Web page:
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Where the ACA goes next under Donald Trump

With Donald Trump as our new President Elect, many questions have begun circulating as to what happens next with the Affordable Care Act.

It is most likely that Donald Trump embraces the health plan laid out by Paul Ryan, which takes on some crucial aspects of the ACA and adjusts others. This is not confirmed, but it has been supported by the congressional GOP. Its goals are outlined on page 13, as follows:

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First and foremost, this means medically underwritten health plans, where you would be assessed on your medical history, with a guarantee of coverage, but higher premiums if in bad health. Before the ACA, you were not guaranteed, and often declined, coverage if you were not fully healthy.

With “A Better Way”, there would be a separate risk pool for the highest risk individuals, to remove the oldest, most unhealthy, or least consistently covered individuals from the overall risk pool where young, healthy people and people with continuous coverage reside. $25 billion would be allotted to premium credit for their higher-risk premiums. This would be a tax-paid benefit. Trump himself has stated that he prefers tax relief to premium credits, but this is one of the only departures from Ryan’s plan evident thus far. It is unclear at this point whether this high risk pool would be accessing Medicaid and Medicare networks or the standard health insurance market.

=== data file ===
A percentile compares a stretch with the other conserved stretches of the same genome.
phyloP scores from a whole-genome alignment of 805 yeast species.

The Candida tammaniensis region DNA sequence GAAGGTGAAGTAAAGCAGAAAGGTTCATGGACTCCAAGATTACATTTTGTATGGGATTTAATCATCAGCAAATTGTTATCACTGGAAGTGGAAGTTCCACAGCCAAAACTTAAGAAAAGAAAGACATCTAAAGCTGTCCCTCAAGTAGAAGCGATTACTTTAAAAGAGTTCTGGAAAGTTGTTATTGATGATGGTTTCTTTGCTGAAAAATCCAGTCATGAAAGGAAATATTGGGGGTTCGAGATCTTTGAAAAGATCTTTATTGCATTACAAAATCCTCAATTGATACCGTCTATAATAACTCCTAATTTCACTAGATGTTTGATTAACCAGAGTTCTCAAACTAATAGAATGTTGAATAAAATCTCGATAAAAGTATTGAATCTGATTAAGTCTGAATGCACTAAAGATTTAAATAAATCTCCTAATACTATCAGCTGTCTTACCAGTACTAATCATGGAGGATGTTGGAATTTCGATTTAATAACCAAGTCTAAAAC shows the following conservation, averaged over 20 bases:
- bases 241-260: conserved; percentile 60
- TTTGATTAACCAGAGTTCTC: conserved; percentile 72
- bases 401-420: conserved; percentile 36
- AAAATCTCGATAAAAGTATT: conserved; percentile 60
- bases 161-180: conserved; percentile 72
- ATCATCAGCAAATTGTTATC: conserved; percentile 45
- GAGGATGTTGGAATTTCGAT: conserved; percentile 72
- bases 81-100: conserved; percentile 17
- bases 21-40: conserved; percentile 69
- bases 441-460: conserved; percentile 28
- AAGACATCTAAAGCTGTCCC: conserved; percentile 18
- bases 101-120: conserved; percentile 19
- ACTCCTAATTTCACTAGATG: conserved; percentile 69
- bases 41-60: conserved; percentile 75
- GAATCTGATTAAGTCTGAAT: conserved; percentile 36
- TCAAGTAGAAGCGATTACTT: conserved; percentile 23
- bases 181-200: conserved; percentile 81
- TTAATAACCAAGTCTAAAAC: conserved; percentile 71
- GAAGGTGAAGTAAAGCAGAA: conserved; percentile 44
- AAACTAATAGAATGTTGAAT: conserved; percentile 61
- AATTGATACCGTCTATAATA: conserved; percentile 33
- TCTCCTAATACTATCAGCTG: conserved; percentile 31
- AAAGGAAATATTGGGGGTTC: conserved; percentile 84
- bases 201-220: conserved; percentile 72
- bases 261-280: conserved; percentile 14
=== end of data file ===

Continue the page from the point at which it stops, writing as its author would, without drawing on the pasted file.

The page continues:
What this updated plan from Ryan is doing is taking some key features that made health insurance accessible to everyone and bolstering certain positive aspects of it while lessening the ease of accessibility to the older and more unhealthy afforded by the ACA and its standardized health rates based on age. Under the ACA, there is a 3-to-1 requirement for age banding, meaning that an older individual’s rate cannot be more than 3 times higher than younger, which, compounded with the health insurance carriers’ financial strain, raised rates for younger populations exponentially over the years. Under Ryan’s policy, that would be 5-to-1, so older, typically more unhealthy people are spending far more on premiums, which to some makes the most sense.

The fact of the matter is that covering the unhealthy populations that previously could not access health insurance is astronomically costly. There is a distinct need to encourage younger populations to access the health insurance marketplace for its continued success, and with better rates and better options fitting a young, healthy group, with the main risk pool more evenly distributed, it can be done.

There is also heavy encouragement for small groups to join together to access Association Health Plans, which is essentially a collection of groups under 50 (or 100, depending on the state) lives expanding the risk pool to distribute the weight of any particularly unhealthy or older members. Small groups suffer with the “every group for itself” model under the ACA, forcing the youngest employees to pay more to account for the oldest within a very narrow risk pool, which creates higher premiums than would be standard should that risk pool expand.

Under “A Better Way”, individuals would still be able to be covered under parent plans until age 26, the Medicaid gap, preventing people between the wages allowing them Medicaid and the lowest wages allowing them to access ACA subsidies from acquiring subsidized premiums, would (ostensibly) be closed in states that did not expand Medicaid, and there would (ostensibly) be better competition and consumer choice on a state by state basis. Ryan’s plan heavily encourages further use of Health Savings Accounts for individuals, to allow the consumer to have a plan for catastrophic costs on a tax-free basis, and Health Reimbursement Arrangements for employers, allowing employers to take on some of the out-of-pocket costs to employees using High Deductible Health Plans to cut costs on premiums.

There are pros and cons to both sides, should this be the health plan ultimately implemented. Here’s hoping it works out.

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